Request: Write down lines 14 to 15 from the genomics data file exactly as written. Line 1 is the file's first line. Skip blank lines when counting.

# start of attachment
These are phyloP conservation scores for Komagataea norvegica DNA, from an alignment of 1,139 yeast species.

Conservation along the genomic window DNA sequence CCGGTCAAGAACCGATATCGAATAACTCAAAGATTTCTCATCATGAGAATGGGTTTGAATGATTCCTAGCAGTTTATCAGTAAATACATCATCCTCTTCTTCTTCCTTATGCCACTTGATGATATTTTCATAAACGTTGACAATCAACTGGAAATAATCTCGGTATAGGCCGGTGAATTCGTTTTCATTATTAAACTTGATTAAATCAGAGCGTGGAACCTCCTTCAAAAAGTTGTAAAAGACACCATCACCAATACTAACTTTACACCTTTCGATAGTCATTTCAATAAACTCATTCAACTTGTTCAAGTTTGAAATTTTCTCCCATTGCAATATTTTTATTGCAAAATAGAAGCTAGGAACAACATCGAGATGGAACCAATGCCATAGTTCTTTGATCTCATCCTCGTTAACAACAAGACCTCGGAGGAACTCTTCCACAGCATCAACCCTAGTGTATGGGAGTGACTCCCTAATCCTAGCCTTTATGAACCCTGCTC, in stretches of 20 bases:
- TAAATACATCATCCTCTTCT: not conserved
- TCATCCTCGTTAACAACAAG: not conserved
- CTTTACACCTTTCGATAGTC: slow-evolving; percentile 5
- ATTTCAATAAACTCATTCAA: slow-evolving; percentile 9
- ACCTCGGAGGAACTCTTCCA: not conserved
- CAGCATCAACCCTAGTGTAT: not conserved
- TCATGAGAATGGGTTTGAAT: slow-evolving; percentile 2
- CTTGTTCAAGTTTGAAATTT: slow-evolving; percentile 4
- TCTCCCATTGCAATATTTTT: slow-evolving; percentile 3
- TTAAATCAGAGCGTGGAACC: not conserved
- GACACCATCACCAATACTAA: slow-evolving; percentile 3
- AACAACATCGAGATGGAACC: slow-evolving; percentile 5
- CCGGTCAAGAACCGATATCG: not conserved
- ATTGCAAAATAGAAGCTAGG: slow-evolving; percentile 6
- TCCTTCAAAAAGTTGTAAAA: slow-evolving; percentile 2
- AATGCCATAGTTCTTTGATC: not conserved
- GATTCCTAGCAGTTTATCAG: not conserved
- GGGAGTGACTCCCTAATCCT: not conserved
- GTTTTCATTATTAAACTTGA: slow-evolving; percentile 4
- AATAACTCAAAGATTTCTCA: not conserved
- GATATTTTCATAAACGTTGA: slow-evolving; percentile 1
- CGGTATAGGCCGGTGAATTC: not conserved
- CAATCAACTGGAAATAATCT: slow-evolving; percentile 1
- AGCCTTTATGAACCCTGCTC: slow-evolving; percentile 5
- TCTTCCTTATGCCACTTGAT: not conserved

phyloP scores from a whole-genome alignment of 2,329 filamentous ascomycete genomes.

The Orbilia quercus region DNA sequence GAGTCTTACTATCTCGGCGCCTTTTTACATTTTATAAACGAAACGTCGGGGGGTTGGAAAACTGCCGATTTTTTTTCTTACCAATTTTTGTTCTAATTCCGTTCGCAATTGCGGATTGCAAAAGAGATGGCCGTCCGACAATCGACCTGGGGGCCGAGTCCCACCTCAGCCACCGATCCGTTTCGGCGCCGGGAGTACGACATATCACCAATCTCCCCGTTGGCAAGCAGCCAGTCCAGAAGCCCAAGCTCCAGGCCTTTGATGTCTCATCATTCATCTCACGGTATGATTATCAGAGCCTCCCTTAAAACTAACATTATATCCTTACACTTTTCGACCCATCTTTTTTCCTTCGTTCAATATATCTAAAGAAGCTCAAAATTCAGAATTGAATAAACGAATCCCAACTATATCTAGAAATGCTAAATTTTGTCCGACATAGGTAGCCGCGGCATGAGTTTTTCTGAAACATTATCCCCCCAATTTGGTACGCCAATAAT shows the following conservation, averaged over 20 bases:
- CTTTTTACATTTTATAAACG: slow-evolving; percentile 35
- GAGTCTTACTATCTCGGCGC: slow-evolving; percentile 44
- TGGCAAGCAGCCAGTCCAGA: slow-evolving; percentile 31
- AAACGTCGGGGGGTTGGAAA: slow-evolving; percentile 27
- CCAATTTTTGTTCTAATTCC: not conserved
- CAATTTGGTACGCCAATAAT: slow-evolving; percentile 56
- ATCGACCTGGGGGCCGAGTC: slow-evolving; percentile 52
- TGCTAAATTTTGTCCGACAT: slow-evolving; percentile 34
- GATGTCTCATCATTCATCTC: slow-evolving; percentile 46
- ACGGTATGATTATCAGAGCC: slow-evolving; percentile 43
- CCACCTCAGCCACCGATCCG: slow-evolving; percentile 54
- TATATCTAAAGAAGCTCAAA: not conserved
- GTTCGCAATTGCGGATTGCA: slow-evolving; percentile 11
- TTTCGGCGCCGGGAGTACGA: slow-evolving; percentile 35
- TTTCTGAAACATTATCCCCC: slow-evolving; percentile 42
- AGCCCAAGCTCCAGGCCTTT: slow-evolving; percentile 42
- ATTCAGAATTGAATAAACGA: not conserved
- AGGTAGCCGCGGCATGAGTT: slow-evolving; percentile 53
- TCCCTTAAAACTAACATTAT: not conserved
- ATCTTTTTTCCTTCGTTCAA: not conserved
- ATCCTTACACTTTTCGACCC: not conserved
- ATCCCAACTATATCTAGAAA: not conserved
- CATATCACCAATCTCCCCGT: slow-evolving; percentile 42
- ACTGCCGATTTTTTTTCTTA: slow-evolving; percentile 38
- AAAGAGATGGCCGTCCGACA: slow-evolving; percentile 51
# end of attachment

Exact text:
- AACAACATCGAGATGGAACC: slow-evolving; percentile 5
- CCGGTCAAGAACCGATATCG: not conserved